Takasugi was to make it a double soon after. Following a Apisai Bati box kick from the base of a scrum, the Gaijin strung together 4 or 5 passes down a narrow blind with Takasugi crashing through the final tackler to touch down. It was a just reward for the excellent scrummaging he had produced in helping to smash the AJJ scrum backwards all day. The conversion was once again unsuccessful. The score: 48 v 0.
The temptation for the Gaijin was to not make any further changes and try to keep All Jin Jan scoreless and get another bonus point, after having already gained one bonus point for scoring 4 tries. This would give them massive bragging rights and send a message to the League that when they had their best team on the field, no-one in the League could beat them. But with the game in the bag and a big reserve bench the decision was made to start rolling substitutions.
AJJ also obviously knew that they had yet to score and came out with all guns blazing in an attempt to correct the situation. After a lot of phases and some loose Gaijin defense they eventually did score under the posts and succeeded with the conversion to make the score 48 v 7.
They were not finished either when shoddy marker defense by prop Chris Lucas, who hadn’t been on the field long, allowed the AJJ halfback to throw a dummy and then go straight through the middle of the ruck and scoot 10 metres to score untouched. The conversion was missed making the score 48 v 12.
AJJ then made the score a little more respectable when their substitute fullback ran down the right side of the field on a 60 metre run, beating three Gaijin tacklers, to score under the posts. The conversion made the final score 48 v 19.
The Gaijin replacements hadn’t finished the good work done by the starting squad and let themselves down with poor defense, but having made 14 changes to the starting team was always going to affect the rythm of the team. All Jin Jan never gave up and showed that with the last three tries of the game. It had been a tough fixture with quite a lot of blood spilt. Prop Warren Adamson had been taken away in an ambulance with a broken nose, Andy Ballard had been replaced with a tennis ball sized lump on his ankle and Henry Bird looked like he had been in a war zone with a big black eye that was almost closed by the end of the game.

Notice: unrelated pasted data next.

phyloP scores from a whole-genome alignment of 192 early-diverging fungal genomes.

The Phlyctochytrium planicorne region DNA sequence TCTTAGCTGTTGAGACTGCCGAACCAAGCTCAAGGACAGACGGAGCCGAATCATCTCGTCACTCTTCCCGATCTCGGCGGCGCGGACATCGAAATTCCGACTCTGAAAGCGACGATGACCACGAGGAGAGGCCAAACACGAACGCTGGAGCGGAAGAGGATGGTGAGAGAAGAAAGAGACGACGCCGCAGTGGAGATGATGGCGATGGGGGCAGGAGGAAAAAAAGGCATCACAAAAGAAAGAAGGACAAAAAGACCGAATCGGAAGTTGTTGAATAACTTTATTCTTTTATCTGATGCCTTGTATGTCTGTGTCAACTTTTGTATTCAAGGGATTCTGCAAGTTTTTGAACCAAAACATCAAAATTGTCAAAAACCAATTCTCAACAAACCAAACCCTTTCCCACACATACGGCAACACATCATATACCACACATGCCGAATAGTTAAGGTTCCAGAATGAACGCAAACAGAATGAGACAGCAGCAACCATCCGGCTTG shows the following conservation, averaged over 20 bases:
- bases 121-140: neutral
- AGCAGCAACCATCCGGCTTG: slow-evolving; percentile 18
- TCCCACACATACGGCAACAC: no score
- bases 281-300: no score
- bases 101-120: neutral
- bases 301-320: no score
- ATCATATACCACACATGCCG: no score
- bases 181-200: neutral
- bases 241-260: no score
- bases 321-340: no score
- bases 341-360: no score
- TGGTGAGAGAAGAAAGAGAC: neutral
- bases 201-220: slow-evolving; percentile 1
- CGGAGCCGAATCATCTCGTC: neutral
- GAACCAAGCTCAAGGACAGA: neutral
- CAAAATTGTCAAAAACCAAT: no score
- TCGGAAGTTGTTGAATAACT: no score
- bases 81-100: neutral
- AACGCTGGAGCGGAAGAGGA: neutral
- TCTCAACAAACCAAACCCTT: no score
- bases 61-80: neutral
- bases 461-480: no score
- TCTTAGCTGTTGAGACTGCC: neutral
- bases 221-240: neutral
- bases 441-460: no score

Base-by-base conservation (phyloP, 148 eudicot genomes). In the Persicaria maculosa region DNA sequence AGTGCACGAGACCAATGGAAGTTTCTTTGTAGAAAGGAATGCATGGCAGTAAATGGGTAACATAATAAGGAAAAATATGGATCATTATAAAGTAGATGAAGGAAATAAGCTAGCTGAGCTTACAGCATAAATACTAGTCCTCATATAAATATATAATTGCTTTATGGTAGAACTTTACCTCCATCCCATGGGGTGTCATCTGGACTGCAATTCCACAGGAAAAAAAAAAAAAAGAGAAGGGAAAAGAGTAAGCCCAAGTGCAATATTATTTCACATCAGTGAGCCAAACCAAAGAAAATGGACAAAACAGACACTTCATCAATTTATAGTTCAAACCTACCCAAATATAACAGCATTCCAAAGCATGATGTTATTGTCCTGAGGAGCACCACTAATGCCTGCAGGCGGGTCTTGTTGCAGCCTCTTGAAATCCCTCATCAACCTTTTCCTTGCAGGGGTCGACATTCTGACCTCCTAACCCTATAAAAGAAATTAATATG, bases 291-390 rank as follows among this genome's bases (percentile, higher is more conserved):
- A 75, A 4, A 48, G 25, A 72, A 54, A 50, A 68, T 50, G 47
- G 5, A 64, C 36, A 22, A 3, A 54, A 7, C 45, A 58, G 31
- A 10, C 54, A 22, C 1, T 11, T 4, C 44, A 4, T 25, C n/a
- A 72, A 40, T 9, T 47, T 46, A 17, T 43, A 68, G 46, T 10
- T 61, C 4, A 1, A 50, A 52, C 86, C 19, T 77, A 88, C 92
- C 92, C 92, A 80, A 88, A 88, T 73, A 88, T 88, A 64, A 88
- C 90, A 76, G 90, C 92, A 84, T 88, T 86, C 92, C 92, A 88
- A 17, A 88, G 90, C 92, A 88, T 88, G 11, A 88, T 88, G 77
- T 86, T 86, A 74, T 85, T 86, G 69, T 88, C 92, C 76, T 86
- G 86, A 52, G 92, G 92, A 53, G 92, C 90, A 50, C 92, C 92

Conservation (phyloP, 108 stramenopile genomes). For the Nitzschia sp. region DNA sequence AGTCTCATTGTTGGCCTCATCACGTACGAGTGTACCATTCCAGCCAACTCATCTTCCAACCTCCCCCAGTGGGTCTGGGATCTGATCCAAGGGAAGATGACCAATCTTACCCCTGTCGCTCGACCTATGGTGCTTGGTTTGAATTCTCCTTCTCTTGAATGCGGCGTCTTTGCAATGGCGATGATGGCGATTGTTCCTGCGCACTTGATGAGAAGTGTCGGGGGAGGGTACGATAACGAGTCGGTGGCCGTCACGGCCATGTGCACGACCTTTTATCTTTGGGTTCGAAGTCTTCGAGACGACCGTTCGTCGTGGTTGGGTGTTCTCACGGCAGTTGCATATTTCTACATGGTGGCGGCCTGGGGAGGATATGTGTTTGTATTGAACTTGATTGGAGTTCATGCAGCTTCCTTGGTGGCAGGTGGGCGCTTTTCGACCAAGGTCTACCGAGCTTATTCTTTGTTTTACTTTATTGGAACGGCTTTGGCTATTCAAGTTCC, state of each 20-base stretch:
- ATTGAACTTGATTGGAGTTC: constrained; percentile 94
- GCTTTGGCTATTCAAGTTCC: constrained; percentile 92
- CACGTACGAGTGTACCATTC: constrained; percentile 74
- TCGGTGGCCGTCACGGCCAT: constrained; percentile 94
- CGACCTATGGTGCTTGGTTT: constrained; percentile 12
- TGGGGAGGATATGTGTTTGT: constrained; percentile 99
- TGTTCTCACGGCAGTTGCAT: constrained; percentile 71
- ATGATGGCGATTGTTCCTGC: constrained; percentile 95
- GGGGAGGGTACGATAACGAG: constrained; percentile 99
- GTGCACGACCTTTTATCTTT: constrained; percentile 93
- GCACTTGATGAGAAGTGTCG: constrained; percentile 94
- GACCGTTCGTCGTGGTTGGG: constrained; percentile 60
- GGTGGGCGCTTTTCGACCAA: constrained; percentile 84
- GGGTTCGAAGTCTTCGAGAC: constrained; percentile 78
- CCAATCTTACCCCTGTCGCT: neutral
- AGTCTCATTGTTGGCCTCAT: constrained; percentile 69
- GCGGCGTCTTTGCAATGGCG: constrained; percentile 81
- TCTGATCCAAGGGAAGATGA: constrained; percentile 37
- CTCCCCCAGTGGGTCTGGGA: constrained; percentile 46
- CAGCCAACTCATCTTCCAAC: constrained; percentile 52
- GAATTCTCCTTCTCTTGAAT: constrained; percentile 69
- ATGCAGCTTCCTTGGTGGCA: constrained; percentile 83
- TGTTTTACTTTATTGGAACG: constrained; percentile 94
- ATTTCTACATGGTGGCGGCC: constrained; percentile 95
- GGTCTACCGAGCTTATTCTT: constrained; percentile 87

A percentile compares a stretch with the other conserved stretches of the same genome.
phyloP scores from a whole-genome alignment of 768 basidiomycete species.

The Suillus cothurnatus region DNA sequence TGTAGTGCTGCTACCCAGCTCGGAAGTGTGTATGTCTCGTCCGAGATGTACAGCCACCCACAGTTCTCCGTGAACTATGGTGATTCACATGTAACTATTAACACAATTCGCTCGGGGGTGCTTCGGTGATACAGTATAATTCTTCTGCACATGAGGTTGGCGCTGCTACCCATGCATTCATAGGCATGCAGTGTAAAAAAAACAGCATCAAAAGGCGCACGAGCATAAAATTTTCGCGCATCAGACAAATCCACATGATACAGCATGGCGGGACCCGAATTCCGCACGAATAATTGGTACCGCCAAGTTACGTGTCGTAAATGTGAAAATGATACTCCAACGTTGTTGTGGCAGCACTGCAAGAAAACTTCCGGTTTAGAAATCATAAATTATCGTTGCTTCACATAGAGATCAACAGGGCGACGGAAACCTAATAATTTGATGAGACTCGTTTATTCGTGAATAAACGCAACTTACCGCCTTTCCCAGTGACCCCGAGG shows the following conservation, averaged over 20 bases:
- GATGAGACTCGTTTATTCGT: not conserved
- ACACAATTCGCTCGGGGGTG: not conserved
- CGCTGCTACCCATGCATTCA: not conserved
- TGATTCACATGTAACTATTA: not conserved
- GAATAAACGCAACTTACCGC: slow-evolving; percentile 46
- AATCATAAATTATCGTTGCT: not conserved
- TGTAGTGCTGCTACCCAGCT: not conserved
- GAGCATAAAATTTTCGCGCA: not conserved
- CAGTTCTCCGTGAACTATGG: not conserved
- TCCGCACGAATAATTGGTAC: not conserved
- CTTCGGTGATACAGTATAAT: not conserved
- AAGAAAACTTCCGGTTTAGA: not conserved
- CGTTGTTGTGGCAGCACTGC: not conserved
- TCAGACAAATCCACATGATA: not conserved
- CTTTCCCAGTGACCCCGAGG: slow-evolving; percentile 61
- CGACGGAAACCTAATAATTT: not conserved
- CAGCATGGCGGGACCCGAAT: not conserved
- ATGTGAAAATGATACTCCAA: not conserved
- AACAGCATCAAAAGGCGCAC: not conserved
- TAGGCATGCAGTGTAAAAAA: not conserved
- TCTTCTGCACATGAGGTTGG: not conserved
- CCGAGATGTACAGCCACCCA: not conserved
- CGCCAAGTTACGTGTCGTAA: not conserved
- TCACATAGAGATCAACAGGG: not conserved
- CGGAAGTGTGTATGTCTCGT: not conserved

For the Gaijin, the whole forward pack had worked hard and completely dominated AJJ in the set pieces. The backs were well marshalled by the halves combination of Henry Bird and Toshi Miyano with Matt Downer providing the steadying influence and defensive mongrel at inside centre. It was hard to pick a Man of the Match as so many had performed well and the management decided on joint Men of the Match in 4 try scorer Joe Nawaqavanua and the tireless Henry Bird.
In the wrap-up, Captain Tomo Togo had this to say ” With the likes of Bati, Joffa (last year’s top try-scorer), Andy (last year’s second top try-scorer) etc. on the forward’s bench it was always going to be the pack that would dictate the flow of the game. As with the latter half of last year, the Gaijin scrum set the platform for the victory. In the first half alone, we won three against the head and always pushed them back. A combination of incisive, skilled running by the backs and some no-nonsense, abrasive recycling by the forwards, the Gaijin were up (only?!) 17-0 in the 1st Half.”
Score: TGRFC 48 (Joe Nawaqavanua 4, Tsukasa Takasugi 2, Blake Walker 1, Matt Downer 1, Henry Bird 4/7 , Matt Downer 0/1 conversions)v All Jin Jan 19 (3 tries, 2/3 conversions)
Man of Match: Joe Nawaqavanua; Henry Bird
1. Warren Adamson (South Africa)
2. Tomo Togo (c) (Japan)
3. Tsukasa Takasugi (Japan)
4. Richard O’Shea (Wales)
5. Alex Glover (England)
6. Joe Nawaqavanua (Fiji)
7. Dave Kelver (USA)
8. Paulo de Berriozabal (Basque)
9. Henry Bird (NZ)
10.Toshi Miyano (Japan)
11. Wataru Sato (Japan)
12. Matt Downer (NZ)
13. Hitoshi Chihara (vc) (Japan)
14. Jo Iwasaki (Japan)
15. Blake Walker (NZ)
Reserves: Liam Ramshaw (England), Chris Lucas (Australia), Takayuki Kitajima (Japan), Andy Ballard (England), Natsuhiko Kunitomo (Japan), Joffa Harris (Australia), Apisai Bati (Fiji), Ikuo Fukuda (Japan), David Chan (Australia), Semi Leiene (Fiji), Charles Joffre (France), Guiseppe Ingiglli (Italy) Yamagen (Japan), Brian O’Brien (USA)